Environment Forum

High and dry on the California farm

At lunchtime in California’s San Joaquin Valley, farmers meet up at Jack’s Prime Time Restaurant, where they can get a good, honest meal … just what one expects from an establishment smack dab in the middle of the most productive farming region in the world.

But the mood at Jack’s is decidely somber. A few days earlier, the farmers in these parts were told not to expect any federally supplied water this year due to a third year of drought and low levels in the reservoirs.  Without water, they can’t plant their lettuce and tomatoes, and they may lose parts of their precious almond and pistachio orchards.  All this land flourished with water brought from hundreds of miles away, snowmelt from the Sierra Nevada.

In reporting for our series on water scarcity in the U.S. West, I was amazed that the top farming region in the nation had not prepared itself better to deal with Mother Nature’s fickle ways with water. But many here feel they would have avoided this predicament were it not for the ”man-made drought” –  new regulations to save endangered fish species by sharply restricting water pumped from the Sacramento-San Joaquin Delta. And there’s a lot of anger at environmentalists who want more water for wildlife habitat and less for farming.

“Everyone’s looking to place blame,” said Jack Minnite, who owns the popular restaurant in the town of Firebaugh. “But if the environmental restrictions on the Delta were lifted, would our problems be solved?”

Probably not. As you can see in Part 4 of the water series, there is no silver bullet for the water scarcity that cloud’s California’s farming future. Climate change is expected to worsen the intensity and frequency of drought in California, leading to drastic diminution of the Sierra snowpack that serves as the state’s largest fresh surface water reserve.  A combination of additional water storage infrastructure, a new canal, more low-water crops and greater conservation could save the industry, experts say. But that will require a lot of compromise and, as processing tomato buyer Frank Pitts says, “laying aside the emotion.”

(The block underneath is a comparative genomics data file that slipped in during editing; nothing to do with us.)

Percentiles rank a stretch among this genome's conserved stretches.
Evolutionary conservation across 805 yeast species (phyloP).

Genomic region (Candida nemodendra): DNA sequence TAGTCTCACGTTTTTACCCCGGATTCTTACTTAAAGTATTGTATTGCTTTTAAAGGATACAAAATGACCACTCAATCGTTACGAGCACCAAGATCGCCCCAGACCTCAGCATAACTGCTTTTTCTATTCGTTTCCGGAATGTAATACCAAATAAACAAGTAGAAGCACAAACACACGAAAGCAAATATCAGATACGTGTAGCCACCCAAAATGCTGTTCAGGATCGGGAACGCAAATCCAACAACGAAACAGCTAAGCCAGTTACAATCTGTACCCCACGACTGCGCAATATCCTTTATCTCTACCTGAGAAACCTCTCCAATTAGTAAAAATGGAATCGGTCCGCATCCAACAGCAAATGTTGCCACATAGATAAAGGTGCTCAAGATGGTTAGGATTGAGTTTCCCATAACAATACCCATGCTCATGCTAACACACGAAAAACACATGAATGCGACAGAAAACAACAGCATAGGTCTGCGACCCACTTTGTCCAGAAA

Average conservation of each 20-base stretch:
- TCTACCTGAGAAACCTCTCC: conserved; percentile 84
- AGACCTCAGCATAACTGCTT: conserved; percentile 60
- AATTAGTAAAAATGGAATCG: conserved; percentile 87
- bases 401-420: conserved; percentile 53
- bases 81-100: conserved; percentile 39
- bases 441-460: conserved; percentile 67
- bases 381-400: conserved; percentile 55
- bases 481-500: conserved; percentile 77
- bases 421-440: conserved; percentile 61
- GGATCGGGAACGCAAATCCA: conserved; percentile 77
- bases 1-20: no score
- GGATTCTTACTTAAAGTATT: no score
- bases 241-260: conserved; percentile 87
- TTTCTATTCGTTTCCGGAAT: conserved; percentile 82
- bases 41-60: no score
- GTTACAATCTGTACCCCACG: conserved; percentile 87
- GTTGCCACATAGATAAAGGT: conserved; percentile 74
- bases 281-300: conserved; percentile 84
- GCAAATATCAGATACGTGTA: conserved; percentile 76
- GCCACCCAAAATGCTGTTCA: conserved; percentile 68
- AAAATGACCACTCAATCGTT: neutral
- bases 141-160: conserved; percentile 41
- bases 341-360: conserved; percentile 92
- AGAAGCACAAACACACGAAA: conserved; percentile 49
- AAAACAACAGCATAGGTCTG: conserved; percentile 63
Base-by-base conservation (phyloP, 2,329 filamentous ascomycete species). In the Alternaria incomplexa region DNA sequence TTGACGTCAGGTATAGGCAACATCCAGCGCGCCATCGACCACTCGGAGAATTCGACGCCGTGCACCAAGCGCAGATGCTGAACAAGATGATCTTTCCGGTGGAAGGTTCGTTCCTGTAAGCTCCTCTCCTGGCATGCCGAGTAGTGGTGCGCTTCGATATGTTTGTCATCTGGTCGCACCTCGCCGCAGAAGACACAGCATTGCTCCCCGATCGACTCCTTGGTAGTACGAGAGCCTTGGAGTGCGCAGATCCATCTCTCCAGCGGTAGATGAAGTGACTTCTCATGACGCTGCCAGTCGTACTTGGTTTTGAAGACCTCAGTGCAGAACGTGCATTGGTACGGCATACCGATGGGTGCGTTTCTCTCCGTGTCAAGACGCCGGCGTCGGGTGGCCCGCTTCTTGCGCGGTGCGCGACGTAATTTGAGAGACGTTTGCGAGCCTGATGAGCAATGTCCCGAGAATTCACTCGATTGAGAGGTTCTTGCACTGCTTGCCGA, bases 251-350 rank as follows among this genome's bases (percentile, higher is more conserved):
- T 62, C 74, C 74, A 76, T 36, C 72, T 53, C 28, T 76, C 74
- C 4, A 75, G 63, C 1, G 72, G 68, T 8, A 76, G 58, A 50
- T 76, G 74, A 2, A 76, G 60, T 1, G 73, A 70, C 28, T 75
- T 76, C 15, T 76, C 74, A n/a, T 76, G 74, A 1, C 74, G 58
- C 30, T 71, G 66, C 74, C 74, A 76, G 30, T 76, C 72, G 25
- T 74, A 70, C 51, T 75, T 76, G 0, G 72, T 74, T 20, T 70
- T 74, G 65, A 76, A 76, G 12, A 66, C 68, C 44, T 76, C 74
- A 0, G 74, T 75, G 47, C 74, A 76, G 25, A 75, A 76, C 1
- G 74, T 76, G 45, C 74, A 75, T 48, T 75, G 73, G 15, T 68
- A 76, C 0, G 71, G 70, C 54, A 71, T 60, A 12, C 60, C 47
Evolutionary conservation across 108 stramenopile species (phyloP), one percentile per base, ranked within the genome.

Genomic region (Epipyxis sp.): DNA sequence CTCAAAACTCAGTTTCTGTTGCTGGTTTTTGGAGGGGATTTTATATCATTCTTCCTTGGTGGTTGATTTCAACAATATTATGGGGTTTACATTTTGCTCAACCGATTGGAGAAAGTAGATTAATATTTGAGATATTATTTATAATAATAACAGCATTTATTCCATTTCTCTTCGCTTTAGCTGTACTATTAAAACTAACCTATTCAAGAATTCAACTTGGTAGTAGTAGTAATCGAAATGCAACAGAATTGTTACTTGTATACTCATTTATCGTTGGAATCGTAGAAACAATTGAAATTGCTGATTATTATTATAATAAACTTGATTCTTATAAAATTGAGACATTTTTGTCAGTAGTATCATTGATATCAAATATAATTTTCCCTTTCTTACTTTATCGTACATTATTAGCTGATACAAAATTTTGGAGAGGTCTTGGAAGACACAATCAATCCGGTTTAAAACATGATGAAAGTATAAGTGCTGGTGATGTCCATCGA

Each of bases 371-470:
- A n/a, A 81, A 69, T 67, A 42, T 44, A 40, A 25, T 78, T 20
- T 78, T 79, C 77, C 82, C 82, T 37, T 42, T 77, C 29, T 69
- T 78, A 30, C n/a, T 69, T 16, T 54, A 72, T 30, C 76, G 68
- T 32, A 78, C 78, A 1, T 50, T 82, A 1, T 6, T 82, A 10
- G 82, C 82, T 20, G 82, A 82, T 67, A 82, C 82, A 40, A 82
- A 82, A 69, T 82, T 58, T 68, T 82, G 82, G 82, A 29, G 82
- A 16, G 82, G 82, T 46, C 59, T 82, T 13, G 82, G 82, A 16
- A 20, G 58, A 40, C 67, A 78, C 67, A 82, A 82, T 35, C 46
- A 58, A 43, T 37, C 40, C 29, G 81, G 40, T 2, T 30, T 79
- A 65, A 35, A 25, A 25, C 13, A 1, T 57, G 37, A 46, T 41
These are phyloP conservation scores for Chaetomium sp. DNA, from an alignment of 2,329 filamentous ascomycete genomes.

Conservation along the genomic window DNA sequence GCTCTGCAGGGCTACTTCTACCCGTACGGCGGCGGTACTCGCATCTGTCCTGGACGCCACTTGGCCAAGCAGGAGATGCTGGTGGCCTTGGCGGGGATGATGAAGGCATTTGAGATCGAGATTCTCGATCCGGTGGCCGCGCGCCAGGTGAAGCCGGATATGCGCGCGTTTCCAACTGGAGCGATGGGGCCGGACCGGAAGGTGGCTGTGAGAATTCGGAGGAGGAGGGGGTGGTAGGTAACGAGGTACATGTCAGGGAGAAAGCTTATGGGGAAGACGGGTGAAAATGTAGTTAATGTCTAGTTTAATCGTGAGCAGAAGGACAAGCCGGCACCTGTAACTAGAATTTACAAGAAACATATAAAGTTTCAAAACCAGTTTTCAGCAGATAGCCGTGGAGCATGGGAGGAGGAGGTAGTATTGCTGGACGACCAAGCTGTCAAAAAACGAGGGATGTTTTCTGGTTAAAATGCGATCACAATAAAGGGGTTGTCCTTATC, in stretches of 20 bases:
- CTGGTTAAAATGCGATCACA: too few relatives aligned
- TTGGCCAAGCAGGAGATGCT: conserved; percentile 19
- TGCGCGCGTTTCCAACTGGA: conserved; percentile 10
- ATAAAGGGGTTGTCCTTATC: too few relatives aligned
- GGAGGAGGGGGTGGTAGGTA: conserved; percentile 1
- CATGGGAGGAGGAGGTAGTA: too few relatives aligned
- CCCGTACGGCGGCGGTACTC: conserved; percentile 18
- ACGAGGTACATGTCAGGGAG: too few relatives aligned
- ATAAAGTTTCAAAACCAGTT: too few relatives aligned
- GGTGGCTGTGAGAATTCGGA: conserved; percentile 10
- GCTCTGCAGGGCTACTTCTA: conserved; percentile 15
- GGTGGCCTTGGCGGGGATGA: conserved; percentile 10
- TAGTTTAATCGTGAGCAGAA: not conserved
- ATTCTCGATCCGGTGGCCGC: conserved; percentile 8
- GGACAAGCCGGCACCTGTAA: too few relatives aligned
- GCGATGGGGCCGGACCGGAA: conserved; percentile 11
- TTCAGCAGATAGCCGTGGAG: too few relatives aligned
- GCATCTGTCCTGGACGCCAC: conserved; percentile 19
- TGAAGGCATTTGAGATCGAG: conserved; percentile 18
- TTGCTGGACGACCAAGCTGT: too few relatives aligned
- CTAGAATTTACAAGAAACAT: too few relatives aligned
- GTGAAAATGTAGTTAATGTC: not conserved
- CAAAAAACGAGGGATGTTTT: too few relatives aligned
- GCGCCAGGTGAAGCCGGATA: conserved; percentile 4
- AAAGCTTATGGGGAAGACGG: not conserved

Cities in U.S. Southwest face thirsty times

The fast-growing U.S. Southwest has a problem: too many people, not enough water.

But then, what do you expect when you build cities like Las Vegas in the middle of a desert?

My colleagues Tim Gaynor and Steve Gorman have done a story on this, looking at the water woes of Los Angeles and Las Vegas. You can see their report here and other stories from our water package here.

Is the U.S. West going the way of parched Australia?

The drought-induced infernos which ravaged parts of Australia earlier this year may be a harbinger of the water challenges coming to the American West.

 ”Think of that (Australia) as California’s future,” water researcher Heather Cooley of California’s Pacific Institute told my colleague Peter Henderson. You can see his report, part one of our series on water scarcity in the U.S. West, here.

Plush green golf courses in the desert, verdant boulevards in Los Angeles and fountains that dance 20 stories high in Las Vegas are very much part of today’s landscape and life in the American West.  As California author James Powell says: “Add water and you have the instant good life.”

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